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Kansas cited the worst Supreme Court decision of all time to defend its anti-abortion law

The Kansas solicitor general cited the awful Dred Scott decision to argue for his state’s anti-abortion law.

Kansas Gov. Sam Brownback signed the anti-abortion measure into law.
Kansas Gov. Sam Brownback signed the anti-abortion measure into law.
Andrew Burton/Getty Images

Back in 2015, Kansas passed SB 95 to restrict access to abortion. The law, like many other anti-abortion measures across the country, was quickly challenged in court. So far, a pretty typical story.

Here’s where it takes a very weird turn: To defend the law in court, Kansas Solicitor General Stephen McAllister cited the US Supreme Court’s 1857 Dred Scott decision — which effectively allowed the expansion of slavery in the US — to argue that the anti-abortion law is constitutional.

Some background first: The ACLU and the Constitutional Accountability Center are challenging Kansas’s law on the grounds that if the 14th Amendment protects the right to an abortion, as the Supreme Court has found, then Section 1 of the Kansas Constitution does as well. That’s because both can be interpreted do the same thing: provide equal protection and due process to all people under the law.

The 14th Amendment states, “No state shall make or enforce any law which shall abridge the privileges or immunities of citizens of the United States; nor shall any state deprive any person of life, liberty, or property, without due process of law; nor deny to any person within its jurisdiction the equal protection of the laws.” And the Kansas Constitution says that “all men are possessed of equal and inalienable natural rights, among which are life, liberty, and the pursuit of happiness.” Both draw from the Declaration of Independence as inspiration.

What does Dred Scott have to do with any of this? Mark Joseph Stern explained for Slate:

In his brief, Solicitor General Stephen R. McAllister insists that this argument is flawed because “[c]ourts across the country have recognized that ‘[t]he Declaration of Independence is a statement of ideals, not law.’ ” Thus, the Kansas Constitution’s adoption of the Declaration’s language provides no fundamental rights to Kansas residents—certainly not the right to an abortion. To support this proposition, McAllister cites, among other cases, Dred Scott, explaining that the decision described “the Declaration’s description of unalienable rights as merely ‘general words used in that memorable instrument’ and [held] that the Declaration did not have a legally binding effect.”

That is a curious choice, because Dred Scott is widely acknowledged as the worst Supreme Court decision of all time. Handed down in 1857, Dred Scott held that people “of African descent” are not and cannot become citizens under the United States Constitution. In his majority opinion, Chief Justice Roger B. Taney explained that blacks have long been “regarded as beings of an inferior order, and altogether unfit to associate with the white race, either in social or political relations; and so far inferior, that they had no rights which the white man was bound to respect; and … might justly and lawfully be reduced to slavery for his benefit.”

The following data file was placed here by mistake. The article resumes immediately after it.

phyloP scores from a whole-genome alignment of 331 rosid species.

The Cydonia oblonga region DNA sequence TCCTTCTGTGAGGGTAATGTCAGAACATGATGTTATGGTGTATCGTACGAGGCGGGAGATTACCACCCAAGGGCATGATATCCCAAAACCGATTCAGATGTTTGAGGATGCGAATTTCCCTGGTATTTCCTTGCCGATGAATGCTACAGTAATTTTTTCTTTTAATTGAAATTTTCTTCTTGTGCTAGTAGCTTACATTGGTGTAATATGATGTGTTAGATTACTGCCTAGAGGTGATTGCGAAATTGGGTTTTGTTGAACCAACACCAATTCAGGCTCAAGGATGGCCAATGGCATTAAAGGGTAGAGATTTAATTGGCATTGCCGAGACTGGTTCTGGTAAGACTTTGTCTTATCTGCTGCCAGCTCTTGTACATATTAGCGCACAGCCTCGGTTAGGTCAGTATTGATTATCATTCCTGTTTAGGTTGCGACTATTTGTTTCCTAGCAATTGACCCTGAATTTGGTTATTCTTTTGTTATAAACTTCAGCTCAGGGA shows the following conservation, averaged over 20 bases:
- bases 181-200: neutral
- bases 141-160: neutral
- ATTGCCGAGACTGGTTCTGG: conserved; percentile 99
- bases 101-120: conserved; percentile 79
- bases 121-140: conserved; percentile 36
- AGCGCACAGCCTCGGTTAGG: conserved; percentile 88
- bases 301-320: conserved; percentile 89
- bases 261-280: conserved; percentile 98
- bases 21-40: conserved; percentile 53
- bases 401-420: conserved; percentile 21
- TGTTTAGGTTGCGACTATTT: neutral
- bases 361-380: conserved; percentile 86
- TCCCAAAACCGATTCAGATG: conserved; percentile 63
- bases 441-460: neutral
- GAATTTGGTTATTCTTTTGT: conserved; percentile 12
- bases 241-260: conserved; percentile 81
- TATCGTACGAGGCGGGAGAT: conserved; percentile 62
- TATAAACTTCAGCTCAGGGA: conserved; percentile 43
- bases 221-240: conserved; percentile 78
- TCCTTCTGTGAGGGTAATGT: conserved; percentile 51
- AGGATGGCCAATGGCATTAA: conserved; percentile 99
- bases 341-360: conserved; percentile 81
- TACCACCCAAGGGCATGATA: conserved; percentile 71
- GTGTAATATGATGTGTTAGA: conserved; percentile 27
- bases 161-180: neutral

Really, no one should cite Dred Scott in an approving manner. It will always look bad. But what’s even more perplexing is that there was simply no good reason for McAllister to include such a controversial case in his brief.

The solicitor general was trying to argue that Section 1 of the Kansas Constitution was not, unlike the 14th Amendment, written with the intent to establish a broad scope of rights. McAllister’s brief pointed out that Section 1 doesn’t mention abortion, privacy, or, in a key difference to the 14th Amendment, due process. And he argued Section 1’s writers only included it to show broad support for the Declaration of Independence and equal rights for people of all races. So, in his view, it would be interpreting Section 1 too broadly to declare that it allows abortion.

But you can make this case by citing other cases. McAllister, in fact, cites several cases besides Dred Scott to make this exact point. So choosing to include Dred Scott not only looks bad, but it seems totally unnecessary.

Update: After swift backlash, Kansas on Wednesday withdrew its Dred Scott–referencing brief. Kansas Attorney General Derek Schmidt issued an apology in a statement:

Yesterday’s reference to Dred Scott in a State’s response brief does not accurately reflect the State’s position, is not necessary for the State’s legal argument, and should not have been made. Neither the State nor its attorneys believe or were arguing that Dred Scott was correctly decided. Nonetheless, the reference to that case was obviously inappropriate, and as soon as I became aware of it today, I ordered the State’s brief withdrawn. The unfortunate use of this citation should not distract from the important question the Kansas Supreme Court faces in this case: Whether the Kansas Constitution establishes a state-level right to abortion. The State will continue to argue vigorously that it does not.

Kansas will likely file another one to defend its anti-abortion law — hopefully without mentioning any pro-slavery Supreme Court decisions in the process.

Watch: Proof that “pro-choice” and “pro-life” labels don’t work

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